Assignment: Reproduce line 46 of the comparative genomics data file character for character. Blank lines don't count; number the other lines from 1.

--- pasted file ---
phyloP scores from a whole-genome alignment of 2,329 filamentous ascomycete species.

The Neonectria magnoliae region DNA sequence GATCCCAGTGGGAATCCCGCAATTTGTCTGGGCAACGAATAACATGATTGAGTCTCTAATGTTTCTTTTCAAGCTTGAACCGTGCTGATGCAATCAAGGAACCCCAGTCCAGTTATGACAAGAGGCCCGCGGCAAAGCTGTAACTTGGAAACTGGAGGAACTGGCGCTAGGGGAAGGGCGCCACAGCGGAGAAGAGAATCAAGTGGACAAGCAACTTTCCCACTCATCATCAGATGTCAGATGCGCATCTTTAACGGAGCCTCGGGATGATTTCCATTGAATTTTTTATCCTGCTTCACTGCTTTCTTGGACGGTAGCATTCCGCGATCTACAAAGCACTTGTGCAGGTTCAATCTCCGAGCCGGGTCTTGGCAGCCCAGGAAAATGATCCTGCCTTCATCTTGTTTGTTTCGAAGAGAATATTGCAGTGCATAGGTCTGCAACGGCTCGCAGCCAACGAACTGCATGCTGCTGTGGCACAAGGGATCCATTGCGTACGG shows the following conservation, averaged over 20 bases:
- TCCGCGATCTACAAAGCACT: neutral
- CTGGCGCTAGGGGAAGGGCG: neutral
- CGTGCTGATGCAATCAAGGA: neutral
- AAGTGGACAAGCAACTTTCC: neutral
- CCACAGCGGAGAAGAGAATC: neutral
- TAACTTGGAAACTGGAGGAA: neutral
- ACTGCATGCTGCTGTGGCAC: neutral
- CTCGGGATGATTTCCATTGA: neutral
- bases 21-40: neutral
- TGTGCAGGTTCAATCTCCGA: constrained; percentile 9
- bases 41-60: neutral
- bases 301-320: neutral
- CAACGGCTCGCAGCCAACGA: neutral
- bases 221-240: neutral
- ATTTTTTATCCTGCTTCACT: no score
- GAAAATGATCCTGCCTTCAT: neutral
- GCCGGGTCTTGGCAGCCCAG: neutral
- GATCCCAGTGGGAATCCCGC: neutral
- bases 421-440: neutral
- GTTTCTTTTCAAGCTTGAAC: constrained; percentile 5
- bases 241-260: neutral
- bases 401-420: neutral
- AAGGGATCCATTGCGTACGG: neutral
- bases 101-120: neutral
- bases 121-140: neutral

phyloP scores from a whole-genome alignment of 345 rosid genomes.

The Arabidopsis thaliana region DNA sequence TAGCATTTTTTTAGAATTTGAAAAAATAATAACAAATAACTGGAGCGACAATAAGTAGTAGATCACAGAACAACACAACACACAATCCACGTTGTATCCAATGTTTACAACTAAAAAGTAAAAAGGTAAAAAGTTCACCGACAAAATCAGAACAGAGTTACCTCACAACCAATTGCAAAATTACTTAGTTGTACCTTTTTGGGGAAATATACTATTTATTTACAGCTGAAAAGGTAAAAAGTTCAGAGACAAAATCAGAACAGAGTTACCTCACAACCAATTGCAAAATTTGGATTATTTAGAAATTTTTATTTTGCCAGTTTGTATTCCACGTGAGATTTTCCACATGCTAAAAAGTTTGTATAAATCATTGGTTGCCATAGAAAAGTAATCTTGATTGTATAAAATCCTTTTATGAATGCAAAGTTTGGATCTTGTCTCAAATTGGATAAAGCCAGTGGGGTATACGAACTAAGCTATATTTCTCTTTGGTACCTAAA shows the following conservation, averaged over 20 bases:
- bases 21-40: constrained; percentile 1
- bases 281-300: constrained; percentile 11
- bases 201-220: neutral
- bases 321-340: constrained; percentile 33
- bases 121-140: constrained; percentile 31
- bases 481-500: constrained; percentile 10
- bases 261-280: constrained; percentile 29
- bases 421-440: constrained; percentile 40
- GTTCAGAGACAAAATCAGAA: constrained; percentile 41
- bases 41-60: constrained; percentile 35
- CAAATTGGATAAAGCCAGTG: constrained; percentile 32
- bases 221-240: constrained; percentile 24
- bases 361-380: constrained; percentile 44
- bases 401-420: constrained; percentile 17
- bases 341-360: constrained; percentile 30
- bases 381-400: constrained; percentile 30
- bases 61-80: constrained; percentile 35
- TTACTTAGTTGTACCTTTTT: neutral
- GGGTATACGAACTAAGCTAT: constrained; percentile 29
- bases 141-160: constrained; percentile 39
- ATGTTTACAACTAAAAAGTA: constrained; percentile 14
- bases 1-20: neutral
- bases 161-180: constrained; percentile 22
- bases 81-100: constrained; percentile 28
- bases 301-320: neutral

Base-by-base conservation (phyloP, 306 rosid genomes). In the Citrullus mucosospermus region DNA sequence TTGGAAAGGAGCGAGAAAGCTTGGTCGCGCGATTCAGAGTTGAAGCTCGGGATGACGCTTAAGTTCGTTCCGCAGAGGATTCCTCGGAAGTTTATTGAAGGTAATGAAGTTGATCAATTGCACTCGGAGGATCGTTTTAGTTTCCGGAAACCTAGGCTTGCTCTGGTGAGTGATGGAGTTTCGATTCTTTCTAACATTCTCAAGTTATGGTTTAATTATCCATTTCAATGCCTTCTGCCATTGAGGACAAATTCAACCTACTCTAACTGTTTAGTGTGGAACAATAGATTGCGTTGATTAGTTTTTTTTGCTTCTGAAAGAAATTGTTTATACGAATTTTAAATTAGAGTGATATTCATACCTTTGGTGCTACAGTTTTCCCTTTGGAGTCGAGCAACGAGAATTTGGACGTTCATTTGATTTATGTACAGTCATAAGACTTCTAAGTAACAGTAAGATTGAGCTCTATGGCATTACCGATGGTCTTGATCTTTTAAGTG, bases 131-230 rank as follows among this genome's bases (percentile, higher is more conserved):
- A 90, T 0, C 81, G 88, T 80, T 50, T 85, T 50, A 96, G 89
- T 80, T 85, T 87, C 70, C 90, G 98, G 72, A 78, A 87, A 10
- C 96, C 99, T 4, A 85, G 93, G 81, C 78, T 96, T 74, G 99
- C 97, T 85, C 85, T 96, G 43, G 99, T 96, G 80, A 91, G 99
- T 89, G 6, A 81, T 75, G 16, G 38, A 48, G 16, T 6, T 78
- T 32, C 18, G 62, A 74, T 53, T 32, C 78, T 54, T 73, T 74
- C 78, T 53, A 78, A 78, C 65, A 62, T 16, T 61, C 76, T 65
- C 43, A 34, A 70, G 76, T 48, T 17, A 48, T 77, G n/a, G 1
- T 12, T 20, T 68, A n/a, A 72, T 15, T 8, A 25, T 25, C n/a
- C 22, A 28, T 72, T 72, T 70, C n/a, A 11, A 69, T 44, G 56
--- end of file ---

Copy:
- bases 61-80: constrained; percentile 35